Your Baby’s First Few Days278
When your baby is born, they will have a quick physical examination to check that there are no major problems that need urgent treatment. Within 72 hours of birth, another more detailed examination will be carried out. Your baby will also have some other routine checks and care.
You will probably spend a large part of the first few days looking at your baby. You'll notice every detail – the colour and texture of their hair, the shape of their hands and feet, and the different expressions on their face. If you notice anything that worries you, however small, ask your doctor. Your baby will be examined by a paediatrician or neonatal nurse practitioner to make sure everything is all right.
Cord care (the belly button)
Shortly after birth, the doctor will clamp the umbilical cord close to your baby’s belly button (navel) with a plastic clip. They then cut the cord, leaving a small bit of it with the clamp attached. The cord will take about a week to dry out and drop off. Keep the baby’s navel clean and dry until this happens. If you notice any bleeding or discharge from the navel, tell your nurse, health visitor or doctor.
On the top of your baby’s head near the front is a diamond-shaped patch where the skull bones haven’t yet fused together. This is called the fontanelle. It will probably be a year or more before the bones close over. You may notice the fontanelle moving as your baby breathes. You needn’t worry about touching or washing it because there's a tough layer of membrane under the skin.
Bumps and bruises
It’s common for a newborn baby to have some swelling and bruises on the head, and perhaps to have bloodshot eyes. This is just the result of the squeezing and pushing during birth and will soon disappear. But if you're worried, you can ask your doctor about it.
Birthmarks and spots
Once you begin to look closely at your baby, you’ll probably find little marks and spots, mainly on the head and face. Sometimes there will be larger marks. Most of them will go away eventually. Ask the doctor who examines your baby if they will disappear completely.
Most common are the little pink or red marks that some people call stork marks. These V-shaped marks on the forehead and upper eyelids gradually fade, though it may be some months before they disappear. Marks on the nape of the neck can last for much longer, but they will be covered by hair.
Strawberry marks are quite common. They're dark red and slightly raised. They sometimes appear a few days after birth and gradually get bigger. They may take a while to go away, but normally they eventually disappear. Spots and rashes are very common in newborn babies, and may come and go. But if you also notice a change in your baby’s behaviour, for example, if your baby isn't feeding properly or is very sleepy or very irritable, tell your doctor or health visitor immediately.
Your baby's skin
At birth, the top layer of your baby's skin is very thin and easily damaged. Over the first month (or longer in premature babies), your baby's skin matures and develops its own natural protective barrier. Vernix (the white sticky substance that covers your baby's skin in the womb) should always be left to absorb naturally. This is a natural moisturiser, and it protects against infection in the first few days. Premature babies' skin is even more delicate. Staff in the neonatal unit will advise you on skincare. Find out more about care for babies who need special care.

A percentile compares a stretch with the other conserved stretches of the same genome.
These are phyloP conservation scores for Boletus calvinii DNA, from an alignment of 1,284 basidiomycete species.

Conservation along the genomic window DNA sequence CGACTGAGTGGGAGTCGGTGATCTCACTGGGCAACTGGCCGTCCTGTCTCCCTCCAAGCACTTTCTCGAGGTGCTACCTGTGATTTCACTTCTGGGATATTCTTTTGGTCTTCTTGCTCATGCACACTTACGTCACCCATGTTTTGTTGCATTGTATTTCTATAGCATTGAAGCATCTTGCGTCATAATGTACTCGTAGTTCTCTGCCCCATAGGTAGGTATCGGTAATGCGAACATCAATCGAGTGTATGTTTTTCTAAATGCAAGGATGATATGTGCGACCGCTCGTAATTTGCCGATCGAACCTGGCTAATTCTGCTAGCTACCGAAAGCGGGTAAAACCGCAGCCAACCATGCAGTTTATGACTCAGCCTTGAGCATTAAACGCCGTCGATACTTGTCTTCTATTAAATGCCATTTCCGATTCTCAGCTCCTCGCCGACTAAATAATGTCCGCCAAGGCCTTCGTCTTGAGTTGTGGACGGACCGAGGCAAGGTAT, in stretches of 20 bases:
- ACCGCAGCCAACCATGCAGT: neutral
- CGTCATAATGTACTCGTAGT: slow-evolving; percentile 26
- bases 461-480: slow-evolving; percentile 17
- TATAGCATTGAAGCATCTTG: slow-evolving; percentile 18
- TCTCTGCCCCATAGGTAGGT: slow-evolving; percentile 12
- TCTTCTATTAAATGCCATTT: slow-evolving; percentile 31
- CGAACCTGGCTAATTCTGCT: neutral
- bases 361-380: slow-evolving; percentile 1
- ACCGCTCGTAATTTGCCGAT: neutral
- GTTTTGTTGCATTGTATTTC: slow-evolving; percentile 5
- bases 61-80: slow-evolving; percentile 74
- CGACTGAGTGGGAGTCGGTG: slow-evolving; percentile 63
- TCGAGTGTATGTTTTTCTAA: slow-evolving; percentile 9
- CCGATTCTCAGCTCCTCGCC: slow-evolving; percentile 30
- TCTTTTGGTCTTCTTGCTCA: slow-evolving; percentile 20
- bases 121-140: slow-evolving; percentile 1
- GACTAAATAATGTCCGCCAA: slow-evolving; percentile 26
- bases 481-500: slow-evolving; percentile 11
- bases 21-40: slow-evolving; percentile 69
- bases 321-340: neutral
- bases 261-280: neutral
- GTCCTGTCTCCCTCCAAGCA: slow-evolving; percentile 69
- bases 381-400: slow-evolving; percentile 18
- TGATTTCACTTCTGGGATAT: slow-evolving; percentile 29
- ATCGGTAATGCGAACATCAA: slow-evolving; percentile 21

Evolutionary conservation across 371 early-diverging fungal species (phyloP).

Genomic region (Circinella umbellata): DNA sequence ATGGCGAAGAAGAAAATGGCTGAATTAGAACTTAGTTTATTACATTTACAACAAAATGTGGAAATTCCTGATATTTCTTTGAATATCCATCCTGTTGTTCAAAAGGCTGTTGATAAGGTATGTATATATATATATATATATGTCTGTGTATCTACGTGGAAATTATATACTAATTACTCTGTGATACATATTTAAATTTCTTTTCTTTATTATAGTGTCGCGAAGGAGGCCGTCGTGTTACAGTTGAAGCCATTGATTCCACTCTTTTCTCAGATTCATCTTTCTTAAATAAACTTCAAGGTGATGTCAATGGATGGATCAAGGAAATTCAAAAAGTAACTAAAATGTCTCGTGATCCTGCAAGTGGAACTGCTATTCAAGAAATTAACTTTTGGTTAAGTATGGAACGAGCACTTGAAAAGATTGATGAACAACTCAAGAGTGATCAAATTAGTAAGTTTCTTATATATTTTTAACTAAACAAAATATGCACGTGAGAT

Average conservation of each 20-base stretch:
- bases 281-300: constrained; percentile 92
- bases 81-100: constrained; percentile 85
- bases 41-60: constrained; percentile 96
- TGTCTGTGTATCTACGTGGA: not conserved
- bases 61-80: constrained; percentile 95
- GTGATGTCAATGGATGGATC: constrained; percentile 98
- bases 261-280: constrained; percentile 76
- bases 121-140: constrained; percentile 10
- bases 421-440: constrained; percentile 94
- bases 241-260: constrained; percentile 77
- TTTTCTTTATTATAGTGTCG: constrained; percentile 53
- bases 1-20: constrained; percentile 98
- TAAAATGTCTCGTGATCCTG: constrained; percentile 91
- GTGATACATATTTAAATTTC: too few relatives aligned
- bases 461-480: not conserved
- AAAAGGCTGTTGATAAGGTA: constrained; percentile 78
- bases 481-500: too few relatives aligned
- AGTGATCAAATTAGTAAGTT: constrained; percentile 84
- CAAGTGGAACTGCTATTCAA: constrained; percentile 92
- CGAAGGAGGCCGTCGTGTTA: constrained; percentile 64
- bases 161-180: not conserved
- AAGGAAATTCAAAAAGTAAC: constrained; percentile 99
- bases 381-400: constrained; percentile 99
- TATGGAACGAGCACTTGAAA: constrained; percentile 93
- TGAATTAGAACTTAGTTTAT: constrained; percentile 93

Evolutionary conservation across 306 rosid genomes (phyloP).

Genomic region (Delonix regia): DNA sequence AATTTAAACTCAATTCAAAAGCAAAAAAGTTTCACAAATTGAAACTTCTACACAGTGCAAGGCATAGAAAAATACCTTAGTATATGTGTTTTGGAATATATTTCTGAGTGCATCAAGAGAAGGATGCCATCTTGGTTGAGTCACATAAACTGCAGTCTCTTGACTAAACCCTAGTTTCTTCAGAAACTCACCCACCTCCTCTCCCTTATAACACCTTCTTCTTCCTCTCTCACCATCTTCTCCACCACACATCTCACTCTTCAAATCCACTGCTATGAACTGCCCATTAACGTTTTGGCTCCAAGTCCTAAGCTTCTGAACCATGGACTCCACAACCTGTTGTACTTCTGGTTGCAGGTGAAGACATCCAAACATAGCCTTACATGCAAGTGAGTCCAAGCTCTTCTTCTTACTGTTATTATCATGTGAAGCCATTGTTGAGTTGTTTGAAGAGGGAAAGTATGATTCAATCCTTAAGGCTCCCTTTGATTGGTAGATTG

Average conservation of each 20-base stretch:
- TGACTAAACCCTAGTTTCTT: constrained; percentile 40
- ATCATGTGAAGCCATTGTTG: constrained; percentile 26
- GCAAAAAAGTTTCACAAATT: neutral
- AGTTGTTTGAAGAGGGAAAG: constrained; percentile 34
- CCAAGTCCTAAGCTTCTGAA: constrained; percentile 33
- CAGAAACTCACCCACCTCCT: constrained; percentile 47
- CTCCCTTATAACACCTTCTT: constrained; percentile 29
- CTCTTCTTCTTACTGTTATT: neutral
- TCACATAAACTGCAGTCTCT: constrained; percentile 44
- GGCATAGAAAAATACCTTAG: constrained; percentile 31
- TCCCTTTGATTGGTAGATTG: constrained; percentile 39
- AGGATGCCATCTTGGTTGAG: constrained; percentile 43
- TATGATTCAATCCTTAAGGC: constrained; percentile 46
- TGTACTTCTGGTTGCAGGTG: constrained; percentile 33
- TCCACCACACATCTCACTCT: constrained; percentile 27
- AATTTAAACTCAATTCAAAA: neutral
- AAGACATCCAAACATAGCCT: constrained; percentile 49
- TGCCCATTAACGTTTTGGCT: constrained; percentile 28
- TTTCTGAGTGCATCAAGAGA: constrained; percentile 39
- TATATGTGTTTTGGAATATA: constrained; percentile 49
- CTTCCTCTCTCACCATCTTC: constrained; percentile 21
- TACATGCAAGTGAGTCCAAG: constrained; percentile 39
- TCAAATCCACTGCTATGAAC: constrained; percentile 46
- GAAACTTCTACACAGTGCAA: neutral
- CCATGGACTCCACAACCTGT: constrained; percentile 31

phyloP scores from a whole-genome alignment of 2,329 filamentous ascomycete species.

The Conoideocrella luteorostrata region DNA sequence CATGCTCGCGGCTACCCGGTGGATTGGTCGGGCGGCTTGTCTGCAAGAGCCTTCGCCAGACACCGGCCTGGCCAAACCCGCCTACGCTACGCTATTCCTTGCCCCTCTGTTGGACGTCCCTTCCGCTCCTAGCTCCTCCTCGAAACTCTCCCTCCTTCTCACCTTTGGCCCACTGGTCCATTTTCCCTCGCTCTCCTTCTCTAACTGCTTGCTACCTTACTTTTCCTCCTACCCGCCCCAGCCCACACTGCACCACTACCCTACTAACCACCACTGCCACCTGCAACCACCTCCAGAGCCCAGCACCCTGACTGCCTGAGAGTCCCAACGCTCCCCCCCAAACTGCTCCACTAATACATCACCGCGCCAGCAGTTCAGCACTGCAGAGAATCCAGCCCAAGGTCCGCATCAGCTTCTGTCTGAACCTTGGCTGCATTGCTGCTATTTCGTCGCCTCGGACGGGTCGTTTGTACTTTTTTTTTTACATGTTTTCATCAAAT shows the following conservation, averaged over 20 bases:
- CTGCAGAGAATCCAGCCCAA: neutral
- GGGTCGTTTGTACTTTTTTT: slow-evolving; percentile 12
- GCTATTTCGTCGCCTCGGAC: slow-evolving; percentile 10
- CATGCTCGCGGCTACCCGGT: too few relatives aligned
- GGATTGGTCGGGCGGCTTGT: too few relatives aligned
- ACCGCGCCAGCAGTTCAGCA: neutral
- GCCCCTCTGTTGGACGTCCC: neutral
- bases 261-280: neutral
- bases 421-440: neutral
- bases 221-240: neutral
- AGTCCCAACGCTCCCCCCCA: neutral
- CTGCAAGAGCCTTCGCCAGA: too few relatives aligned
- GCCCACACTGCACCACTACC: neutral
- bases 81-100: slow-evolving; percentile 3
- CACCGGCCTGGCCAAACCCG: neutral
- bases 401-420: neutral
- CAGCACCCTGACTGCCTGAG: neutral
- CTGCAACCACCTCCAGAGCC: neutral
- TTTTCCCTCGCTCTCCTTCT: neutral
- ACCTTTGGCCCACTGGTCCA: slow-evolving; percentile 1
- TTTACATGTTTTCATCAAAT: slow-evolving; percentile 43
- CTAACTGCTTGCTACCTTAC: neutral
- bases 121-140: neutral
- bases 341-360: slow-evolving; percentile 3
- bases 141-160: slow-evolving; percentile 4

If your baby is overdue, their skin may be dry and cracked. This is because all the protective vernix has been absorbed. Do not use any creams or lotions as they may do more harm than good. The top layer of your baby's skin will peel off over the next few days, leaving perfect skin underneath. Wash your baby with plain water only for at least the first month.
Breasts and genitals
Quite often, a newborn baby’s breasts are a little swollen and ooze some milk, whether the baby is a boy or a girl. The genitals of male and female newborn babies often appear swollen, but will look in proportion to their bodies in a few weeks. Baby girls also sometimes bleed a bit or have a white, cloudy discharge from the vagina. All this is caused by hormones passing from the mother to the baby before birth. It is no cause for concern.
When they're about three days old, many babies develop mild jaundice. This will make their skin and the whites of their eyes look a bit yellow. This usually fades within 10 days or so, but more severe jaundice may need treatment. Find out about treatment for newborn jaundice.
What a newborn baby can do
Babies are born knowing how to suck. During the first few days they learn to co-ordinate their sucking with their breathing. Newborn babies also automatically turn towards a nipple or teat if it's brushed against their cheek, and they'll open their mouths if their upper lip is stroked. Find out about breastfeeding.
They can also grasp things (such as your finger) with hands and feet, and they'll make stepping movements if they're held upright on a flat surface. All these automatic responses, except sucking, disappear within a few months, and your baby will begin to make more controlled movements instead.
Newborn babies can use all their senses. They look at people and objects, especially if they're near, and particularly at people’s faces. They enjoy gentle touch and the sound of a soothing voice, and they react to bright light and noise. They also know their mother’s unique smell quite soon after birth.
See the Birth to five guide for information on looking after your baby as he or she grows up, including sleeping tips, coping with crying, checking your child's development and keeping yourself healthy and well.